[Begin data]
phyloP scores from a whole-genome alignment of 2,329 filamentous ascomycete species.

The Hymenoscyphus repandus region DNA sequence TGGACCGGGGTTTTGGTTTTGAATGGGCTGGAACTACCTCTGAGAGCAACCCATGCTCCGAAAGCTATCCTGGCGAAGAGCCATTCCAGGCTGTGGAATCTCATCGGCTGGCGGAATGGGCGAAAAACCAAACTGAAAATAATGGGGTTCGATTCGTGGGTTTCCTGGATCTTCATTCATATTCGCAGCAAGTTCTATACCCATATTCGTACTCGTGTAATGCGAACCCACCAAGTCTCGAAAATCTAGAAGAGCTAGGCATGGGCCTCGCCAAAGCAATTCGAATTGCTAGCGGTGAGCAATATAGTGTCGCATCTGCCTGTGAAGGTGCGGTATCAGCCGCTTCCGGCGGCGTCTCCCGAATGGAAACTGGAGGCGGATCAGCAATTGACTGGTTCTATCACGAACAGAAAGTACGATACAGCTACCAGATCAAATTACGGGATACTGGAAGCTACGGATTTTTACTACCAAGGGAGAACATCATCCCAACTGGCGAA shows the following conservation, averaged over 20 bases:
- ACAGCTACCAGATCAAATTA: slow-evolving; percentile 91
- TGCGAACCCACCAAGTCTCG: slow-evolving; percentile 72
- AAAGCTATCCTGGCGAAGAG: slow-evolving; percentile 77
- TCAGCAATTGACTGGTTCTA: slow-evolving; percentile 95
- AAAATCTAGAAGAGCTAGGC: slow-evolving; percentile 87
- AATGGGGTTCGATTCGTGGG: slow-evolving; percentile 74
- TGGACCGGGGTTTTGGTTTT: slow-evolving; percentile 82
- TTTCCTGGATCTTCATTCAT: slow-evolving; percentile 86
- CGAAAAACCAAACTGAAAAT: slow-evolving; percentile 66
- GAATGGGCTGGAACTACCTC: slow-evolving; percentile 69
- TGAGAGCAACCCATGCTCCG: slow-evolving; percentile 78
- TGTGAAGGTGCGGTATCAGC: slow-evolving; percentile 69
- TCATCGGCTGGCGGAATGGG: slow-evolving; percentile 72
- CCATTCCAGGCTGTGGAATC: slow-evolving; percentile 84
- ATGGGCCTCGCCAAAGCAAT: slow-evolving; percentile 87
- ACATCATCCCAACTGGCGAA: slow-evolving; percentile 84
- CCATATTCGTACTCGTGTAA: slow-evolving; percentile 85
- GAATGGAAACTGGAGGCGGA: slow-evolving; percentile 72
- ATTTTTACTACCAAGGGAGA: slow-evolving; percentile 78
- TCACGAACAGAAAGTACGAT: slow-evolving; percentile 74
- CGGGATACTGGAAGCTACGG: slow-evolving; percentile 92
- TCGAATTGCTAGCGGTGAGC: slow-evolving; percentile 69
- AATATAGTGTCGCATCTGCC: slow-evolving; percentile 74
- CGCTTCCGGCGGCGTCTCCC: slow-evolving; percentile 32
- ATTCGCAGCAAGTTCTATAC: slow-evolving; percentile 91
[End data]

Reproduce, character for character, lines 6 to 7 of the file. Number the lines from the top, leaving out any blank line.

- TCAGCAATTGACTGGTTCTA: slow-evolving; percentile 95
- AAAATCTAGAAGAGCTAGGC: slow-evolving; percentile 87